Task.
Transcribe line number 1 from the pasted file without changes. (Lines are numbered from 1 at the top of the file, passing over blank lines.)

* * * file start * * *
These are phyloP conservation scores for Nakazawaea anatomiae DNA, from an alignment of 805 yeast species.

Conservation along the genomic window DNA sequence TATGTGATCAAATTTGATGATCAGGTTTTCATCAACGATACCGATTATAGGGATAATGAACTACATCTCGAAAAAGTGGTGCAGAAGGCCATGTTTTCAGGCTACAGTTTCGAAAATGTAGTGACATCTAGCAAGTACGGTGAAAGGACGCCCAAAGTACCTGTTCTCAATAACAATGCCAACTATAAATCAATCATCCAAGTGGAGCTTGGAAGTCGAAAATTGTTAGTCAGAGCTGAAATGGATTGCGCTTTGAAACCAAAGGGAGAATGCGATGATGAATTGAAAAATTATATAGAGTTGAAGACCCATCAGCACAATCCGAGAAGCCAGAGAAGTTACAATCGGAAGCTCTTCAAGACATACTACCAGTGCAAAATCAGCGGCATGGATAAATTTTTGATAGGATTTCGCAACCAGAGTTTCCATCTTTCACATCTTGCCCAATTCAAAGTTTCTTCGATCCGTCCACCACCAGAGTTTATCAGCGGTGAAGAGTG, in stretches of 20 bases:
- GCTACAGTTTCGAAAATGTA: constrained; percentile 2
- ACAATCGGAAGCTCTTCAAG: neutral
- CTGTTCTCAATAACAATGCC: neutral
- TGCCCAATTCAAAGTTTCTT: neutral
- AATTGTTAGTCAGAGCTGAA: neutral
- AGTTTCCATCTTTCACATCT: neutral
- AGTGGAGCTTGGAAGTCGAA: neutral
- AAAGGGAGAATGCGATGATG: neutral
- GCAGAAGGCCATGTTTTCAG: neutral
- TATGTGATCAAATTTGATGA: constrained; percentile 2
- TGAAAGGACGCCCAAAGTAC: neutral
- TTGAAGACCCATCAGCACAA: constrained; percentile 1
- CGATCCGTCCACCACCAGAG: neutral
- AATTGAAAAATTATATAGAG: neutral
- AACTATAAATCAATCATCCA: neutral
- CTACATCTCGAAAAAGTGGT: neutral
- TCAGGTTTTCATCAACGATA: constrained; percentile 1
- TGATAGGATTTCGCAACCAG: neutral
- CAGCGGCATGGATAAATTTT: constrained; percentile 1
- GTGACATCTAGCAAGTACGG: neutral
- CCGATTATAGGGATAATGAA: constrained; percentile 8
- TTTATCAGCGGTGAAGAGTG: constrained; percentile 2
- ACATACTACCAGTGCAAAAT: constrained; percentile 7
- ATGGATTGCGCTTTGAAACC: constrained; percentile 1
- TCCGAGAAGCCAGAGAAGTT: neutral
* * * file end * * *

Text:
These are phyloP conservation scores for Nakazawaea anatomiae DNA, from an alignment of 805 yeast species.